In This Issue: Alternative Dispute Resolution: A Business (and) Communication Strategy. (Business Practices)
Netzley, Michael, Business Communication Quarterly
LITIGATION COSTS in America's legal system are estimated to start at $100 billion annually with some estimates exceeding $300 billion. These estimates capture direct costs such as legal fees, jury awards, copying and organization costs, and expert witness fees. Indirect costs, which can be difficult to measure, such as being distracted from day-to-day management responsibilities or damage to corporate reputation, will substantially increase the total costs of conflict. In response, many corporations have turned to alternative forms of dispute resolution (ADR) in hopes of containing legal costs. The results have been mixed. When participants effectively and fairly truncate the dispute process, ADR can have a very positive impact on business practices and relations. ADR processes that become long and drawn out like formal litigation, however, can cost just as much as a trial and leave everyone feeling dissatisfied. It would appear that ADR might be most effective when a truncated process outside of a courtroom offers decreased direct and indirect costs.
Currently, ADR does not have a strong foothold in business schools. ADR is a scholarly and practical topic that ABC members can embrace, research, and easily teach. The topic is particularly relevant because effective ADR, including arbitration and mediation, requires effective communication skills. Many of these skills such as listening, managing the meeting process, identifying motives in spoken messages, managing and reading nonverbal signals, and seeking common ground we already teach. To state this point another way, ADR can serve as a vehicle for teaching communication theory and practices while also enriching students' management education experiences.
ADR can be advantageous to ABC members in several other ways. First, it may be one of a few remaining topics relevant to business that has not been eagerly embraced by our colleagues. Thus, there are opportunities for ABC members to become the ADR experts in their institutions. ADR expertise can provide the foundation for building working relationships with the business community, an opportunity for conducting and publishing management research, and a source for establishing research relationships with business and law school colleagues.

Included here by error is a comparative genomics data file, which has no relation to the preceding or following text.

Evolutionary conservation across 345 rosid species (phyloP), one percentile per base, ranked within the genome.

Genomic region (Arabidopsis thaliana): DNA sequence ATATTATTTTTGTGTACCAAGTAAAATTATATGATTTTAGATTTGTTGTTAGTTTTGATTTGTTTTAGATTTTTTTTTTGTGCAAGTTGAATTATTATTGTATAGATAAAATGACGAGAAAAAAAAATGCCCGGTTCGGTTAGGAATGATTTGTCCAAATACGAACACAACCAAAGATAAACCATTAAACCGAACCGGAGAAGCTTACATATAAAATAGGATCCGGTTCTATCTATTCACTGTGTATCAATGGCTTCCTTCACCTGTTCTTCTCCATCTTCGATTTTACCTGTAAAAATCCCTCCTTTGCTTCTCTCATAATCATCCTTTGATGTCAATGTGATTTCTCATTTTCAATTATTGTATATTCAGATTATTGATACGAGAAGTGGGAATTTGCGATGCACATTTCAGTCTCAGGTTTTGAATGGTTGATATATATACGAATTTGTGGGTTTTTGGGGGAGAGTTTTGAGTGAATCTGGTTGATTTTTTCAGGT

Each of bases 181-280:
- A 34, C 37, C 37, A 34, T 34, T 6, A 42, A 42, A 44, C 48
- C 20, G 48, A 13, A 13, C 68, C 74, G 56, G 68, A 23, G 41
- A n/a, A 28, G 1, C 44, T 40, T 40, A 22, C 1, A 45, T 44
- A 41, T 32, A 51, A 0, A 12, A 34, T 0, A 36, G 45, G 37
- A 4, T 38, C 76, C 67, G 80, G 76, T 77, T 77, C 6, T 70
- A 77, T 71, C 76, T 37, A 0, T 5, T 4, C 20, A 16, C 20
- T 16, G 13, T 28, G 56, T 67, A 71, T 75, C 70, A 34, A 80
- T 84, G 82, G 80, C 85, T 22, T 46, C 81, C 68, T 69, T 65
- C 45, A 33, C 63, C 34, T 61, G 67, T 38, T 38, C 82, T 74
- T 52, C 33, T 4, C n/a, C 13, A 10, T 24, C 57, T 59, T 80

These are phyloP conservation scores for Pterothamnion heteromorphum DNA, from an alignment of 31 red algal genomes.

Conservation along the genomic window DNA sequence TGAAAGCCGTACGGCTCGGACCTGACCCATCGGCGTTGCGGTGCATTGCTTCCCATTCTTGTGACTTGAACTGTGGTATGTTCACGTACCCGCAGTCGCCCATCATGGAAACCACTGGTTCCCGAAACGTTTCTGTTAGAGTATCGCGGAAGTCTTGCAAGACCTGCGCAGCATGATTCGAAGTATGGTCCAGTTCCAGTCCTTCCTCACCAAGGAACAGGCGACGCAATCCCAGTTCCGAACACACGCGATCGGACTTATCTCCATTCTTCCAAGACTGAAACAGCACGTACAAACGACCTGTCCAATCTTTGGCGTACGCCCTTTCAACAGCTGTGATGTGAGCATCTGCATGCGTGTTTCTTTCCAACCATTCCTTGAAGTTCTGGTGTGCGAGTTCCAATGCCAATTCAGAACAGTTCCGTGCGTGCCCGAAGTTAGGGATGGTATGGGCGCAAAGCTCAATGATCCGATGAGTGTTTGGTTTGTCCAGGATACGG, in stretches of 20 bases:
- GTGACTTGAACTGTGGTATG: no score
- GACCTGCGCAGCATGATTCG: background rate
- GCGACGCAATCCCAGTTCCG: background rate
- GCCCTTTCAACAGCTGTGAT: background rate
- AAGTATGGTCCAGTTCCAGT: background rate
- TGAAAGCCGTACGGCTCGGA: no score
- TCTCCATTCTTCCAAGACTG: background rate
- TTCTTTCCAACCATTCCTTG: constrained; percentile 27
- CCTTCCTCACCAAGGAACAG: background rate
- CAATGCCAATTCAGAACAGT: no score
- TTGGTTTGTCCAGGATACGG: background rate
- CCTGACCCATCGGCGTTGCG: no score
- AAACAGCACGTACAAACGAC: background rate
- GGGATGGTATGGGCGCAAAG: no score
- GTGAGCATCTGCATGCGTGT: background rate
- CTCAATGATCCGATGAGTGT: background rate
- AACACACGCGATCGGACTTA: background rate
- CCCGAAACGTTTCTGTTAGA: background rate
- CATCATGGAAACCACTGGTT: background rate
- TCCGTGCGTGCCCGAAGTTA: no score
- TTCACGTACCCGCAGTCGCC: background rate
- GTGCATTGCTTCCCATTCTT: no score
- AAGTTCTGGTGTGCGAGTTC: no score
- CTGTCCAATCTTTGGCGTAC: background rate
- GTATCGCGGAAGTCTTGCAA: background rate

Finally, ADR is a topic that students can take with them after graduation and apply on the job. Whether it is mediating a dispute between two colleagues or preserving an important customer or supply-chain relationship, ADR offers our graduates strategies for resolving serious disagreements while minimizing legal fees, court proceedings, and costs.
Interview with Experts on ADR
To develop an understanding of ADR and its potential as a topic for business communication practice and research, we interviewed two attorneys with expertise in this field.
Michael Landrum, J.D., is a founding partner of Burk & Landrum, a labor and employment law practice representing management. He also serves as the Director of Americord, a conflict management consulting firm providing mediation, arbitration, and system design services. Previously, Landrum was a professor of law at the William Mitchell Law School in Minnesota. Landrum earned his J.D. from the University of Missouri-Columbia and has practiced law and ADR for 25 years. Landrum currently serves on the State of Minnesota's ADR Review Board and is listed in the National Association of Securities Dealers' Roster of Mediators.
Cynthia Waters, J.D., is an attorney, mediator, and the Program Manager for the Ramsey County District Court Cooperation (Minnesota) for the Children Program, a pilot program offering non-adversarial methods for resolving custody and parenting-time disputes on a sliding fee basis. Waters has served as an adjunct professor of ADR and mediation advocacy at Hamline University School of Law. She practiced family law as co-founder and staff attorney for Limited Income Legal Assistance, a nonprofit legal corporation that provided legal services to persons who were legal-aid eligible or were among the "working poor. …